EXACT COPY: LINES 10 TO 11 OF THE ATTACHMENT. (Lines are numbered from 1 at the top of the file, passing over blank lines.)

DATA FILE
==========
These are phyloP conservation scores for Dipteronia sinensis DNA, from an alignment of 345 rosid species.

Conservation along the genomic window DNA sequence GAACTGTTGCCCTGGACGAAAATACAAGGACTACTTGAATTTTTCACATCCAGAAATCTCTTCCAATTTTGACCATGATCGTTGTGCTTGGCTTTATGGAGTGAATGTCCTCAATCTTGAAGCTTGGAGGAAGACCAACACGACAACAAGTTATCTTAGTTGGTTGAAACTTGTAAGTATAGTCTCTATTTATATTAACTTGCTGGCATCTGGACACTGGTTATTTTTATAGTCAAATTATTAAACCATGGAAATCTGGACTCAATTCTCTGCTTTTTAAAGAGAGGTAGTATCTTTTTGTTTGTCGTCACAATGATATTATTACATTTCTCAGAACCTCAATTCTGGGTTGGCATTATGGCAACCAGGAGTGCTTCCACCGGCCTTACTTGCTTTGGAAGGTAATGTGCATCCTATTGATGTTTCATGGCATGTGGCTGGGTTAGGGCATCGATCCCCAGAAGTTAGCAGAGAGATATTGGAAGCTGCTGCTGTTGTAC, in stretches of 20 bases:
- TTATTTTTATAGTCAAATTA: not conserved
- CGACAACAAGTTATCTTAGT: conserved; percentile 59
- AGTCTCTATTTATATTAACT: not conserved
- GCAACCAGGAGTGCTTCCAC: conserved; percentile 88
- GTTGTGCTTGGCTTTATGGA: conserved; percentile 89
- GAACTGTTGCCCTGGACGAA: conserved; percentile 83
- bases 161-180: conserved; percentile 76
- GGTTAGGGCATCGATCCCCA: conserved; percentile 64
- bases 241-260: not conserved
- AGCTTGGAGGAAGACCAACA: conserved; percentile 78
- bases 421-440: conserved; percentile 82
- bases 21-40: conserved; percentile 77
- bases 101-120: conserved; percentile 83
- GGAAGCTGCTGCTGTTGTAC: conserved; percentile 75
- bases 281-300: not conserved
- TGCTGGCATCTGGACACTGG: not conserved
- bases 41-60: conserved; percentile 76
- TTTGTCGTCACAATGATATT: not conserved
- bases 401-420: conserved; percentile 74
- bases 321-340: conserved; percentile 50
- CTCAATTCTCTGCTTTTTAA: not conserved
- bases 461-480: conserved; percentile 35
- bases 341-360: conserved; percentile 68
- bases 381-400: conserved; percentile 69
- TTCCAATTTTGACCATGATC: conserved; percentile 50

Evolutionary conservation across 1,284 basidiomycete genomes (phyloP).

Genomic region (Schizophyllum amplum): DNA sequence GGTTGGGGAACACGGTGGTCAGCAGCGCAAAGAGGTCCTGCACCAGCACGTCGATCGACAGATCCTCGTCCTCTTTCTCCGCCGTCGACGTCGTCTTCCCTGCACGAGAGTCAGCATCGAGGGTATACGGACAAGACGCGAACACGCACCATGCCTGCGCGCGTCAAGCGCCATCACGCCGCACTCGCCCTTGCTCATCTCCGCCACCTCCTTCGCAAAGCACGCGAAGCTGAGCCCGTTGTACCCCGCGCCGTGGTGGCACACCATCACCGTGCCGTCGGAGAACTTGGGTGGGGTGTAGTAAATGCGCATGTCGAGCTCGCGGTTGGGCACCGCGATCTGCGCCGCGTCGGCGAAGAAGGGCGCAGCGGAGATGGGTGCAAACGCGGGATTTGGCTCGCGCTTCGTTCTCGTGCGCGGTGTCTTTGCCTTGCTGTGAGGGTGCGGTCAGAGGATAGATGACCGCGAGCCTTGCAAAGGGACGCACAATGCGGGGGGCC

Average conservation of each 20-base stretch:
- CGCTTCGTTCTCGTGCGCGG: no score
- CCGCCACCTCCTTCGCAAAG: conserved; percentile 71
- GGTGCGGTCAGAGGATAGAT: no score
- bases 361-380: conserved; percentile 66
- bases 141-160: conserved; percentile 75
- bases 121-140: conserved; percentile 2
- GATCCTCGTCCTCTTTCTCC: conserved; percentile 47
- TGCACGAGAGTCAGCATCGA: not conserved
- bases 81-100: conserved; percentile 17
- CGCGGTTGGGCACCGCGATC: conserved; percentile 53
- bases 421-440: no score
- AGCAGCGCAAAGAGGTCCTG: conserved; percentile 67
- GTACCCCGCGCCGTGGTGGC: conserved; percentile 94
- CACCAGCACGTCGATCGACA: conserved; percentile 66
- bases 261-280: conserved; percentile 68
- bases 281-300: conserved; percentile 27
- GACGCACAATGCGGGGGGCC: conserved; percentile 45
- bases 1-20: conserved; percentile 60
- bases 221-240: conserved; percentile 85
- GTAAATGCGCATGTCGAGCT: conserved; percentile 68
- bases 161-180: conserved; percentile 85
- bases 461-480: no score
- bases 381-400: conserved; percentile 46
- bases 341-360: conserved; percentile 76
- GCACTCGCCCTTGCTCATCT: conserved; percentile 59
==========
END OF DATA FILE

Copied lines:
- GGTTAGGGCATCGATCCCCA: conserved; percentile 64
- bases 241-260: not conserved